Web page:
Until now, the gas cost model is based on the auction model. Users bid with their transaction fees, so the highest bids are considered in descending order. This competitive hierarchy drives other users to pay more, just to be prioritized.
EIP 1559 should define a fixed price threshold - called the base fee -through which transactions are added in a block *guaranteed*. If a particular user would like to reach a higher position in the blocks, they can pay a "tip".
EIP 1559 also changes the receiver of these fees. Nowadays, miners earn all fees generated in the network. However, after the London fork, the base fees will be destroyed and miners will be able to receive only "tips". It is expected that the number of ETH will become deflationary thus affecting asset price growth.
The miners are not pleased about these changes. A community of pools is protesting against London's hard fork. Even though several large, cross-blockchain pools - F2Pool, Poolin, Binance, Antpool, BTC.com, and ViaBTC - support the EIP, they are against Spark and Ethermine, which together account for more than 40 percent of the hash rate. Therefore, the debate continues on how the EIP will be activated in the next network change planned for August 2021.
Picture 2: Vote of different mining pools on stopeip1559.org
Uniswap V2 is responsible for consuming nearly 26% of the total gas costs on Ethereum.
Picture 3: Top gas guzzlers as of 11th of May, 2021
Uniswap V3 was therefore deployed on May 5th on L1 Ethereum Mainnet, with an L2 launch on Optimism to follow shortly.
Concentrated liquidity allows liquidity providers to choose the price range for their capital in the pool allocation.
At the same time, individual positions are combined into a single pool, creating a combined curve.
Multiple tiers for the commission will allow liquidity providers to receive different compensation depending on the degree of risk.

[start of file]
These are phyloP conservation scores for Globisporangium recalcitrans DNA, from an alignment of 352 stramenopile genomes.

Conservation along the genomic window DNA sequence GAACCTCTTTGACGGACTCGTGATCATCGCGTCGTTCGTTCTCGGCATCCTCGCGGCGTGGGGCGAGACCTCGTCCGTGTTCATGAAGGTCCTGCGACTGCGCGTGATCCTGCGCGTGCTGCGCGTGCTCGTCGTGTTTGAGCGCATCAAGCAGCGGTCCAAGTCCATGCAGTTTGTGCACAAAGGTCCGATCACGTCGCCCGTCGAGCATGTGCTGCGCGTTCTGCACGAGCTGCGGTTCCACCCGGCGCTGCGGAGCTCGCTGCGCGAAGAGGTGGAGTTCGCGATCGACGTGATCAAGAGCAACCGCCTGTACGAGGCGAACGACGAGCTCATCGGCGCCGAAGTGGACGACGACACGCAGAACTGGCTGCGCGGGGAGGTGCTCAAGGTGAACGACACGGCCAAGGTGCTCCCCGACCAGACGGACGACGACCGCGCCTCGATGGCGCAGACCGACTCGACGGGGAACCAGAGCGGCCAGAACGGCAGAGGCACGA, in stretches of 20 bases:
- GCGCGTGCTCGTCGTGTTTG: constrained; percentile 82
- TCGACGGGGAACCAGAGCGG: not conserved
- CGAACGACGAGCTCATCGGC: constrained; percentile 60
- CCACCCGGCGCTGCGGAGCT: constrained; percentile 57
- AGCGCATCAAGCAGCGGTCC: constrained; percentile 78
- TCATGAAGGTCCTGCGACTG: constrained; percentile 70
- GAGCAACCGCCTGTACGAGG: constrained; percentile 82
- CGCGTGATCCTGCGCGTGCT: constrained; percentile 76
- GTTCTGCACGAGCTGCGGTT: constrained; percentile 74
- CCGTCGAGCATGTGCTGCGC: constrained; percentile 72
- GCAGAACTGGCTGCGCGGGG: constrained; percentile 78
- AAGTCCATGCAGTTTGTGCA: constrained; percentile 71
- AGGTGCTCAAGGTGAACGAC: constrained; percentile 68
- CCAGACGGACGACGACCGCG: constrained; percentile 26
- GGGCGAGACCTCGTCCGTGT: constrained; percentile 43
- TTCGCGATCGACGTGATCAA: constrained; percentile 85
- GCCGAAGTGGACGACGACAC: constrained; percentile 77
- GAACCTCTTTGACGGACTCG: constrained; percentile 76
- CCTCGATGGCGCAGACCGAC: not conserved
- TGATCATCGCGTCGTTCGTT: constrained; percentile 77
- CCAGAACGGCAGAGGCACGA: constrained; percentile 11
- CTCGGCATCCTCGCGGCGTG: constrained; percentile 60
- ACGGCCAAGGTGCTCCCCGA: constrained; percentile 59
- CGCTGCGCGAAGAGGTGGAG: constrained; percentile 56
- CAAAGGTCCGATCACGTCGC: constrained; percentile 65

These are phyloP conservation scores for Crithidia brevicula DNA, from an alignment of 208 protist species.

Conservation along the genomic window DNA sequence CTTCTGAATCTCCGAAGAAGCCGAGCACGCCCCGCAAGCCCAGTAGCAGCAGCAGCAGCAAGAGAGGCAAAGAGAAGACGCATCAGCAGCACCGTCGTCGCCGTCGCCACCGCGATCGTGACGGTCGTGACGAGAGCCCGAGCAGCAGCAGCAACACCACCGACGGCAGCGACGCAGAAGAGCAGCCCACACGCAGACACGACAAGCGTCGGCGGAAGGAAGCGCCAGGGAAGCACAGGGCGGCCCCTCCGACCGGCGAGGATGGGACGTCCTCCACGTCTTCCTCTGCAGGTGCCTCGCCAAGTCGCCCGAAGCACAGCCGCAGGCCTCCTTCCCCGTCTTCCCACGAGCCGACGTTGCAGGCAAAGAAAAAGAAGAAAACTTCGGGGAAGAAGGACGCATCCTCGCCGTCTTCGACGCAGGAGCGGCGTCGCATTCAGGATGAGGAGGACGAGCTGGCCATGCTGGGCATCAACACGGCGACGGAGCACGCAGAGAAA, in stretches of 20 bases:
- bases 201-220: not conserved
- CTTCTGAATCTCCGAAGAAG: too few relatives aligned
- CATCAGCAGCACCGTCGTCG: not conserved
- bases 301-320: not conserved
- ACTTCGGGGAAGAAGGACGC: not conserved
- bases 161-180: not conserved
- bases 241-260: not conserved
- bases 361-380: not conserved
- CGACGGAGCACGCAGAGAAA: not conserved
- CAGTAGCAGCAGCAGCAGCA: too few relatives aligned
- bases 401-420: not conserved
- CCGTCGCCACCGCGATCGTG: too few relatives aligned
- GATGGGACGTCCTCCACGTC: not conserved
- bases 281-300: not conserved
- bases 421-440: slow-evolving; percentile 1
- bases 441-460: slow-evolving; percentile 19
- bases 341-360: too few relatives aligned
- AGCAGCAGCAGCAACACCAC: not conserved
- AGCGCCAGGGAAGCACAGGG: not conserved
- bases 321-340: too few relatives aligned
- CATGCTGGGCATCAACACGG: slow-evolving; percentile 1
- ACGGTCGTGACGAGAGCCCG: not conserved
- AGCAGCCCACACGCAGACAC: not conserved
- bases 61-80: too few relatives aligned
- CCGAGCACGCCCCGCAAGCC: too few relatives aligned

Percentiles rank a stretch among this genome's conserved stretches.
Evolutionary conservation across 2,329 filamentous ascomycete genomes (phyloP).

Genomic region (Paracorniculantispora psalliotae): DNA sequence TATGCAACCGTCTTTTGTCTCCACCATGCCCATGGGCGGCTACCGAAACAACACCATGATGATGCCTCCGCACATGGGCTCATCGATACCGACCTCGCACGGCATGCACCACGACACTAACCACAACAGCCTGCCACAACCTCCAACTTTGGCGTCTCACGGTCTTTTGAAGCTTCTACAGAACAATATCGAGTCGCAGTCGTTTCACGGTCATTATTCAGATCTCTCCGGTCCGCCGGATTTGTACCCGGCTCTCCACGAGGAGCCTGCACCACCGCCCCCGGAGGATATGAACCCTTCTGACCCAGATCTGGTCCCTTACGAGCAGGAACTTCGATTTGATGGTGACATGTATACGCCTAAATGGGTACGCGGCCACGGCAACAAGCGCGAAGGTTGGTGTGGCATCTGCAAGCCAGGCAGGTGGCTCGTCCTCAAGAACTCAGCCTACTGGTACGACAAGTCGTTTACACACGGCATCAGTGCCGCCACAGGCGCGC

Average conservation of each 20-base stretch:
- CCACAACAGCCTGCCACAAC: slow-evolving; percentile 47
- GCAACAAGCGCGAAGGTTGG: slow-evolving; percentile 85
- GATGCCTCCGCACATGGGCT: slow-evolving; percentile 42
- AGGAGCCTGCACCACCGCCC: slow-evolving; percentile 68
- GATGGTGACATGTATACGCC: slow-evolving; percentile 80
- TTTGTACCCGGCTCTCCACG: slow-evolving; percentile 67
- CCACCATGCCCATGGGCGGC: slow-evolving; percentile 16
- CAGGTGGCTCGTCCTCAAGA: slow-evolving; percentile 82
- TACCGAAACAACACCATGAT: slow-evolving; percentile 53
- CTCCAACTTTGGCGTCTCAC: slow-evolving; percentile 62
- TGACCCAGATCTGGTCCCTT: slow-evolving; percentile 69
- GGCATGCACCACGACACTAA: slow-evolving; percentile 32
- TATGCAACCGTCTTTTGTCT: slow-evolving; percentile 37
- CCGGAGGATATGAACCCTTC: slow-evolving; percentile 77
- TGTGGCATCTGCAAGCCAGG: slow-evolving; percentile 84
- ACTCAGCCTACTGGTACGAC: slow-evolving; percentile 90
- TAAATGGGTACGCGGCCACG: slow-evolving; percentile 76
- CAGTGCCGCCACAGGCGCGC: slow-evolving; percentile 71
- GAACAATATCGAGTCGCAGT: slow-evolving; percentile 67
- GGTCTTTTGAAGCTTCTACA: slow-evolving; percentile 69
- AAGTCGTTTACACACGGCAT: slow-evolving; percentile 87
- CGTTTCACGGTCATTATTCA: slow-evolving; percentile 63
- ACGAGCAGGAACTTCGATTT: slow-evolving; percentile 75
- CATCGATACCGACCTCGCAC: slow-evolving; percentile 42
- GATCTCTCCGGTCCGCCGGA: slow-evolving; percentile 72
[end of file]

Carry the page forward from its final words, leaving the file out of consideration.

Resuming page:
What's more important for Uniswap V3 users is the deployment of Ethereum Layer 2 scaling solution Optimism. By integrating an Optimistic Rollup-based Ethereum scaling solution, the DEX would be able to reduce gas fees while increasing the number of transactions processed per second.
How does it work?
The transaction is received on the main Ethereum blockchain, then executed on a Layer 2 solution afterward. The execution data is then sent back to Ethereum. A rollup provides scaling by rolling up or bundling transactions into a single one.
Due to these off-chain computations, the load carried by the Ethereum network is reduced, and also enhances its security. Below you can find an example of how Optimistic Ethereum can reduce gas costs on Uniswap.
Picture 4: Comparison of transaction costs on Ethereum L1 and Optimistic Ethereum L2
You can check more information on the Optimism website.
Mysterium will be jumping into the latest version of Uniswap DEX (V3), launching a MYST/ETH pool on the 20th of May.
We're also planning a Liquidity Engagement campaign which kicks off in early June, rewarding contributors to the pool.